There was so much snow on the air that the road was completely invisible from the driver's position, and he walked in front of it, with fellow Brother of Christian Instruction, Br. Raymond Berube, FIC, at the wheel.
Les was a KNOM volunteer in 1972 and 1973, and starting in 1988, began spending his vacations working at the mission. Upon “retirement” in 1997, he returned as chief engineer. Now living in urban Palmer, Alaska, he flies to Nome several times a year to keep the equipment in good repair.
(Left) From the steps of the transmitter building, you see about 300
feet of snow-covered tundra, then the mouth of the Nome River, the
little peninsula of Fort Davis with a couple of summer shacks, and
behind that, the frozen Bering Sea.
(Left) From the steps of the transmitter building, you see about 300 feet of snow-covered tundra, then the mouth of the Nome River, the little peninsula of Fort Davis with a couple of summer shacks, and behind that, the frozen Bering Sea.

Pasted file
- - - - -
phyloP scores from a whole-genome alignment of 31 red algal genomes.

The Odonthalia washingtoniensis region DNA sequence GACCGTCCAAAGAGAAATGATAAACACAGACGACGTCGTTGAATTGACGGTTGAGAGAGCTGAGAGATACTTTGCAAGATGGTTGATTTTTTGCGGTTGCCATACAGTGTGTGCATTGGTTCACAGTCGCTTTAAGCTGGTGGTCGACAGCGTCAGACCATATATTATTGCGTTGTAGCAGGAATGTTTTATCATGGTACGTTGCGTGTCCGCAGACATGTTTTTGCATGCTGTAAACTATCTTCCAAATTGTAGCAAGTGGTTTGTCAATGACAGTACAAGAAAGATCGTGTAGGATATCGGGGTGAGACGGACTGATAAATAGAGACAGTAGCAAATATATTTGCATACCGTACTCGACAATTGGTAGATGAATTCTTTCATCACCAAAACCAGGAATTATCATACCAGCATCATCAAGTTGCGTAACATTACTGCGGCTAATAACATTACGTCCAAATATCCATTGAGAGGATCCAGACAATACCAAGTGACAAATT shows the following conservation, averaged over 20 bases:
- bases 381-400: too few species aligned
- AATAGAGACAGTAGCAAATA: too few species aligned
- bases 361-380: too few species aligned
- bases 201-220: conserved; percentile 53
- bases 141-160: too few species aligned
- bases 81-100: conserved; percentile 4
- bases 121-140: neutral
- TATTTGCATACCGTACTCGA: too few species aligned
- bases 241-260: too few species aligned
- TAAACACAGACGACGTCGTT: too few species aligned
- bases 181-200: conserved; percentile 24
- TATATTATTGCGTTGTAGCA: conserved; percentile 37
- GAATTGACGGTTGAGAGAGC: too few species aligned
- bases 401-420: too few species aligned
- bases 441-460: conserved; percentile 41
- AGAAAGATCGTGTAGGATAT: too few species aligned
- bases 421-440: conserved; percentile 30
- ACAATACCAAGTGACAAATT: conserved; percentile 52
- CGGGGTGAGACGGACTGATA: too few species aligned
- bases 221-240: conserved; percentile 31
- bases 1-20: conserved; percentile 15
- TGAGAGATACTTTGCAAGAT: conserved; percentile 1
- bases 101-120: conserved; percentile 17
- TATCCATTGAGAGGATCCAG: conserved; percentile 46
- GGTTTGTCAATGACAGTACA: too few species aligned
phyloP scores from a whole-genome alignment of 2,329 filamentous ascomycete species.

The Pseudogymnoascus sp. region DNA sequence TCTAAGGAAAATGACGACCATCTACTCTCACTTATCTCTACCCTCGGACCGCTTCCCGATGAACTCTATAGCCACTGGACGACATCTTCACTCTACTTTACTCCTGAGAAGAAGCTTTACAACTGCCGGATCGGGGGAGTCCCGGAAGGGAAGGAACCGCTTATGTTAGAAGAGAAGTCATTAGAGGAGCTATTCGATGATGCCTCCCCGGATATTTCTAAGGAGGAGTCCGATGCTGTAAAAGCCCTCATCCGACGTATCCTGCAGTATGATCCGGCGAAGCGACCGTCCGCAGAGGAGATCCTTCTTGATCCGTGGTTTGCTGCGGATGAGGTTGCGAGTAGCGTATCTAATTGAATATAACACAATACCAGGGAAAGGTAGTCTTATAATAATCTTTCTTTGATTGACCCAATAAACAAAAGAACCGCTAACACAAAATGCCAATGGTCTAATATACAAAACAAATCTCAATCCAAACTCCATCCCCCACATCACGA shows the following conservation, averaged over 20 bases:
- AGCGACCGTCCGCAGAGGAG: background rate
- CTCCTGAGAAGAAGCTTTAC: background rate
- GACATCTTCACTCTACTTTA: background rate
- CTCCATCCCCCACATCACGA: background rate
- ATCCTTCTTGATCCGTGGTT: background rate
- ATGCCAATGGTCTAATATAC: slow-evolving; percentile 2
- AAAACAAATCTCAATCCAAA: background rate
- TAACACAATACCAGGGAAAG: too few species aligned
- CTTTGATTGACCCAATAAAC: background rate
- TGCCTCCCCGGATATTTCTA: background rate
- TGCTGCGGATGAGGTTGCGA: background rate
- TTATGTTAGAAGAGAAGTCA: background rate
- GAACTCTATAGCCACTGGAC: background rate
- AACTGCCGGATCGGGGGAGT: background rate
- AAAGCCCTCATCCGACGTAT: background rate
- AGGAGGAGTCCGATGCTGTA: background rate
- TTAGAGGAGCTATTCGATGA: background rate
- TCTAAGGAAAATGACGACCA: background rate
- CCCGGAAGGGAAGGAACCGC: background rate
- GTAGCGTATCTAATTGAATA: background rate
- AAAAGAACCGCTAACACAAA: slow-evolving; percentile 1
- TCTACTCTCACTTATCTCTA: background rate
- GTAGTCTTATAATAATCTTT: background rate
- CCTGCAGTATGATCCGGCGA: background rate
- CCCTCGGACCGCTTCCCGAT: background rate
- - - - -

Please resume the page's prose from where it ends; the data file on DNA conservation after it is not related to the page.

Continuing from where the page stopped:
GOT A MATCH? Do you work for a company which matches charitable contributions? If so, you may be able to double your gift. Due to KNOM’s strong educational, cultural and social components, some companies which do not ordinarily contribute to religious organizations do give to us.
INSPIRATIONAL SPOT: Hard times are the grit which heaven uses to polish its jewels.
INSPIRATIONAL SPOT: God will always find you. No matter what problems you’re facing, or how far you think you’ve drifted away. God will find you. Take time each day to acknowledge the Lord’s presence.